HOUSE COMMITTEE ON VETERANS’ AFFAIRS
MAY 5, 2010
STATEMENT OF JOEL KUPERSMITH, M.D.
CHIEF RESEARCH AND DEVELOPMENT OFFICER,
VETERANS HEALTH ADMINISTRATION, U.S. DEPARTMENT OF VETERANS AFFAIRS
May 5, 2010
Mr. Chairman, Mr. Ranking Member, and Members of the Committee: Thank you for the opportunity to appear today to discuss the Department of Veterans Affairs’ (VA) progress in conducting the National Vietnam Veterans Longitudinal Study (NVVLS) and the illnesses associated with exposure to Agent Orange. I am accompanied by Victoria Anne Cassano, MD, MPH, Director, Radiation and Physical Exposures; and Acting Director, Environmental Agents Service, VHA. My testimony today will discuss the history of the NVVLS, VA’s current plans for a comprehensive, longitudinal study of Vietnam Veterans, other research relevant to Vietnam Veterans, and our health care programs specifically tailored to the needs of Vietnam Veterans.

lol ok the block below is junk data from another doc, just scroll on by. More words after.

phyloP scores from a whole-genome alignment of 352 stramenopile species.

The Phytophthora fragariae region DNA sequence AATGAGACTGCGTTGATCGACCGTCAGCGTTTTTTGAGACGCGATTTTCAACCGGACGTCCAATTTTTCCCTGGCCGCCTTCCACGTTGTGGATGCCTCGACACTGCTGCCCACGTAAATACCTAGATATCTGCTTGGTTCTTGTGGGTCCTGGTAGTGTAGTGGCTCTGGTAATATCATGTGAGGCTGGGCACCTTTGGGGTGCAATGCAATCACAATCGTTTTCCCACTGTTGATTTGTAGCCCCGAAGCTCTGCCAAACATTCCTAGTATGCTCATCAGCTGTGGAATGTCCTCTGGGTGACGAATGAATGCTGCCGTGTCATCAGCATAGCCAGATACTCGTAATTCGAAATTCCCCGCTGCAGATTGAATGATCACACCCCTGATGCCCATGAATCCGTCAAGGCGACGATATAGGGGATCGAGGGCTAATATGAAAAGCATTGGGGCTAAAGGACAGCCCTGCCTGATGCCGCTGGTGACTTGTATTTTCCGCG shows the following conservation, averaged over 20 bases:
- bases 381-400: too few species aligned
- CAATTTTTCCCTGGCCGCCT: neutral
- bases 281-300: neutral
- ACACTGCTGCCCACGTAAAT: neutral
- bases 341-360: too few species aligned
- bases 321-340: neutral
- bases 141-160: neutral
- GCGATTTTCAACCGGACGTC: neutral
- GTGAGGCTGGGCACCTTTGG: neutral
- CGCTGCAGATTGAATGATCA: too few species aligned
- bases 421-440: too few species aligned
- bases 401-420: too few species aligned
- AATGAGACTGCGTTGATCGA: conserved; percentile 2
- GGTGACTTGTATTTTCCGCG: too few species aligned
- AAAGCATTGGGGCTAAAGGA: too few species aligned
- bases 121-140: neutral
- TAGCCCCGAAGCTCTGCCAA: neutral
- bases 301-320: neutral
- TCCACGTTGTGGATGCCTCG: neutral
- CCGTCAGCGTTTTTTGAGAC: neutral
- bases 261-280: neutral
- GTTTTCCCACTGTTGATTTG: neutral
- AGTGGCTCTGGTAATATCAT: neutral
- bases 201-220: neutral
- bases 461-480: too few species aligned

History of the National Vietnam Veterans Longitudinal Study
In 1983, Congress mandated that VA conduct a study on post-war psychological problems among Vietnam Veterans. VA contracted with an external entity, the Research Triangle Institute, to conduct the National Vietnam Veterans Readjustment Study (NVVRS). The study, completed in 1988, provided an extensive report of disabilities, including post-traumatic stress disorder (PTSD), in Vietnam-era Veterans, and is considered to be a landmark study of PTSD and its consequences in Vietnam Veterans. Based on the diagnostic approach used in the study, it was determined that 15 percent of male Vietnam Veterans experienced PTSD within the previous 6 months and an estimated 31 percent would experience PTSD during their lifetime. Prevalence rates for PTSD in female Vietnam Veterans were similar but somewhat lower. Subsequent reanalysis of the original NVVRS data by other scientists has estimated a somewhat lower prevalence of PTSD that is more in line with other studies of PTSD in Vietnam Veterans.